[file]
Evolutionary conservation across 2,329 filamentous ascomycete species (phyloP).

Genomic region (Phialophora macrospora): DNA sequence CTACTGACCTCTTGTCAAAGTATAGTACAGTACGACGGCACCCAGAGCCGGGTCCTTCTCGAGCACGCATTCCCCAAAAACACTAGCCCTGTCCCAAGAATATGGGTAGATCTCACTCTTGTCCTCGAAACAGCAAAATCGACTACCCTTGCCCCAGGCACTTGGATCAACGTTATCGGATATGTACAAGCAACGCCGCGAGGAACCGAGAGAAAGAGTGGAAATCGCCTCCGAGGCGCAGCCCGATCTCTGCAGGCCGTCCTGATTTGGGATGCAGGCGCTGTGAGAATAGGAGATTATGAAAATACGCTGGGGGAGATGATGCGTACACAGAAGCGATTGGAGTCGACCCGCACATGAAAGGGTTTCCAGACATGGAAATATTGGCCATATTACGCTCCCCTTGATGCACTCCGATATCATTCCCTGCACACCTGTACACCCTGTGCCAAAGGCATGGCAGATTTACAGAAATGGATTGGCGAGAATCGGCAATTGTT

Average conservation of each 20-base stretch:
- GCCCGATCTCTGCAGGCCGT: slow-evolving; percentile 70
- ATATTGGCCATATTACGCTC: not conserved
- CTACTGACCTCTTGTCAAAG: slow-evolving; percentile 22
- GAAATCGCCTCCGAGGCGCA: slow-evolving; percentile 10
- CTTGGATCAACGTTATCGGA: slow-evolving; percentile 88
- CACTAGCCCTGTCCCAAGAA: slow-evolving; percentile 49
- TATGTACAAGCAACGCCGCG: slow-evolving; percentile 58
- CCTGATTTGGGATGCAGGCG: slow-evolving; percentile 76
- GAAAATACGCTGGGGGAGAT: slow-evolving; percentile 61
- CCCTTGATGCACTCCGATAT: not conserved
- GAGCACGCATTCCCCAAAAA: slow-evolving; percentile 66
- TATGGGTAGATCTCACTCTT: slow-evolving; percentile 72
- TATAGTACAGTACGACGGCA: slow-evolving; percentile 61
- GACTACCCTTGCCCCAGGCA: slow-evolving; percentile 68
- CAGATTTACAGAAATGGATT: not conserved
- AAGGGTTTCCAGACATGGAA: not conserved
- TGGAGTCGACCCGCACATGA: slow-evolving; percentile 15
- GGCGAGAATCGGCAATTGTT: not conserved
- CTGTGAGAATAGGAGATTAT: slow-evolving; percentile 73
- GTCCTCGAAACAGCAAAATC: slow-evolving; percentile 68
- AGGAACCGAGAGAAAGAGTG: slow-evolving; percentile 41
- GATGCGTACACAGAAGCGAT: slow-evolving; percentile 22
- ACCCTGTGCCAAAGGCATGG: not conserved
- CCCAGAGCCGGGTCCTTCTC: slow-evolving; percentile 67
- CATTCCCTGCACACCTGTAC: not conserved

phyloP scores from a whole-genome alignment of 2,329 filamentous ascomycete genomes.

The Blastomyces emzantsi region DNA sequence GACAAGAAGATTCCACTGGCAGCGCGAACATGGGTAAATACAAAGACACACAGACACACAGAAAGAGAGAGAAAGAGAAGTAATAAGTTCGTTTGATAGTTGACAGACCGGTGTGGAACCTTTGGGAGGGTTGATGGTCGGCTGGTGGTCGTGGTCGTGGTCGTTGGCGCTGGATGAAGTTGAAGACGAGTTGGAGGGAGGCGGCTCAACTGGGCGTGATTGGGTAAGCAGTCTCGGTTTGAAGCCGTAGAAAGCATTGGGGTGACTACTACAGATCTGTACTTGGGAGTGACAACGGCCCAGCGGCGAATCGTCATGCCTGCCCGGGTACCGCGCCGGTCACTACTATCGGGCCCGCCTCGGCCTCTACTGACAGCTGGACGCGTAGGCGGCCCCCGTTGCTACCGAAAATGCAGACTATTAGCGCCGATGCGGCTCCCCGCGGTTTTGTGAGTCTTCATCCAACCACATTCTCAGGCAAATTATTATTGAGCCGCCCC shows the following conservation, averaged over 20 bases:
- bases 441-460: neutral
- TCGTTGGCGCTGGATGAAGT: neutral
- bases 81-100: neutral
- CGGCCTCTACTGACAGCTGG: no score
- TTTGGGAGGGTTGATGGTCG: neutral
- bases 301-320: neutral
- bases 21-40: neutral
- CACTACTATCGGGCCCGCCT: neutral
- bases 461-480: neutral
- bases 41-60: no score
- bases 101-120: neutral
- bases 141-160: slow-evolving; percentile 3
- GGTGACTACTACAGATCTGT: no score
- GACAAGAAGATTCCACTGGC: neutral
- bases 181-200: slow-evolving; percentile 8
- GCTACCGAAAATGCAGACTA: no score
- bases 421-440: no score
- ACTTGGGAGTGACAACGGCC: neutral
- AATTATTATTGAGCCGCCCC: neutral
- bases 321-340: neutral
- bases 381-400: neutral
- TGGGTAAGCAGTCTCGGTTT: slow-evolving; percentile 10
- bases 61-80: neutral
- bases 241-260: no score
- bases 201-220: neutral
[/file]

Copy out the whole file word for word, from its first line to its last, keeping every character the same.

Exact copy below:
Evolutionary conservation across 2,329 filamentous ascomycete species (phyloP).

Genomic region (Phialophora macrospora): DNA sequence CTACTGACCTCTTGTCAAAGTATAGTACAGTACGACGGCACCCAGAGCCGGGTCCTTCTCGAGCACGCATTCCCCAAAAACACTAGCCCTGTCCCAAGAATATGGGTAGATCTCACTCTTGTCCTCGAAACAGCAAAATCGACTACCCTTGCCCCAGGCACTTGGATCAACGTTATCGGATATGTACAAGCAACGCCGCGAGGAACCGAGAGAAAGAGTGGAAATCGCCTCCGAGGCGCAGCCCGATCTCTGCAGGCCGTCCTGATTTGGGATGCAGGCGCTGTGAGAATAGGAGATTATGAAAATACGCTGGGGGAGATGATGCGTACACAGAAGCGATTGGAGTCGACCCGCACATGAAAGGGTTTCCAGACATGGAAATATTGGCCATATTACGCTCCCCTTGATGCACTCCGATATCATTCCCTGCACACCTGTACACCCTGTGCCAAAGGCATGGCAGATTTACAGAAATGGATTGGCGAGAATCGGCAATTGTT

Average conservation of each 20-base stretch:
- GCCCGATCTCTGCAGGCCGT: slow-evolving; percentile 70
- ATATTGGCCATATTACGCTC: not conserved
- CTACTGACCTCTTGTCAAAG: slow-evolving; percentile 22
- GAAATCGCCTCCGAGGCGCA: slow-evolving; percentile 10
- CTTGGATCAACGTTATCGGA: slow-evolving; percentile 88
- CACTAGCCCTGTCCCAAGAA: slow-evolving; percentile 49
- TATGTACAAGCAACGCCGCG: slow-evolving; percentile 58
- CCTGATTTGGGATGCAGGCG: slow-evolving; percentile 76
- GAAAATACGCTGGGGGAGAT: slow-evolving; percentile 61
- CCCTTGATGCACTCCGATAT: not conserved
- GAGCACGCATTCCCCAAAAA: slow-evolving; percentile 66
- TATGGGTAGATCTCACTCTT: slow-evolving; percentile 72
- TATAGTACAGTACGACGGCA: slow-evolving; percentile 61
- GACTACCCTTGCCCCAGGCA: slow-evolving; percentile 68
- CAGATTTACAGAAATGGATT: not conserved
- AAGGGTTTCCAGACATGGAA: not conserved
- TGGAGTCGACCCGCACATGA: slow-evolving; percentile 15
- GGCGAGAATCGGCAATTGTT: not conserved
- CTGTGAGAATAGGAGATTAT: slow-evolving; percentile 73
- GTCCTCGAAACAGCAAAATC: slow-evolving; percentile 68
- AGGAACCGAGAGAAAGAGTG: slow-evolving; percentile 41
- GATGCGTACACAGAAGCGAT: slow-evolving; percentile 22
- ACCCTGTGCCAAAGGCATGG: not conserved
- CCCAGAGCCGGGTCCTTCTC: slow-evolving; percentile 67
- CATTCCCTGCACACCTGTAC: not conserved

phyloP scores from a whole-genome alignment of 2,329 filamentous ascomycete genomes.

The Blastomyces emzantsi region DNA sequence GACAAGAAGATTCCACTGGCAGCGCGAACATGGGTAAATACAAAGACACACAGACACACAGAAAGAGAGAGAAAGAGAAGTAATAAGTTCGTTTGATAGTTGACAGACCGGTGTGGAACCTTTGGGAGGGTTGATGGTCGGCTGGTGGTCGTGGTCGTGGTCGTTGGCGCTGGATGAAGTTGAAGACGAGTTGGAGGGAGGCGGCTCAACTGGGCGTGATTGGGTAAGCAGTCTCGGTTTGAAGCCGTAGAAAGCATTGGGGTGACTACTACAGATCTGTACTTGGGAGTGACAACGGCCCAGCGGCGAATCGTCATGCCTGCCCGGGTACCGCGCCGGTCACTACTATCGGGCCCGCCTCGGCCTCTACTGACAGCTGGACGCGTAGGCGGCCCCCGTTGCTACCGAAAATGCAGACTATTAGCGCCGATGCGGCTCCCCGCGGTTTTGTGAGTCTTCATCCAACCACATTCTCAGGCAAATTATTATTGAGCCGCCCC shows the following conservation, averaged over 20 bases:
- bases 441-460: neutral
- TCGTTGGCGCTGGATGAAGT: neutral
- bases 81-100: neutral
- CGGCCTCTACTGACAGCTGG: no score
- TTTGGGAGGGTTGATGGTCG: neutral
- bases 301-320: neutral
- bases 21-40: neutral
- CACTACTATCGGGCCCGCCT: neutral
- bases 461-480: neutral
- bases 41-60: no score
- bases 101-120: neutral
- bases 141-160: slow-evolving; percentile 3
- GGTGACTACTACAGATCTGT: no score
- GACAAGAAGATTCCACTGGC: neutral
- bases 181-200: slow-evolving; percentile 8
- GCTACCGAAAATGCAGACTA: no score
- bases 421-440: no score
- ACTTGGGAGTGACAACGGCC: neutral
- AATTATTATTGAGCCGCCCC: neutral
- bases 321-340: neutral
- bases 381-400: neutral
- TGGGTAAGCAGTCTCGGTTT: slow-evolving; percentile 10
- bases 61-80: neutral
- bases 241-260: no score
- bases 201-220: neutral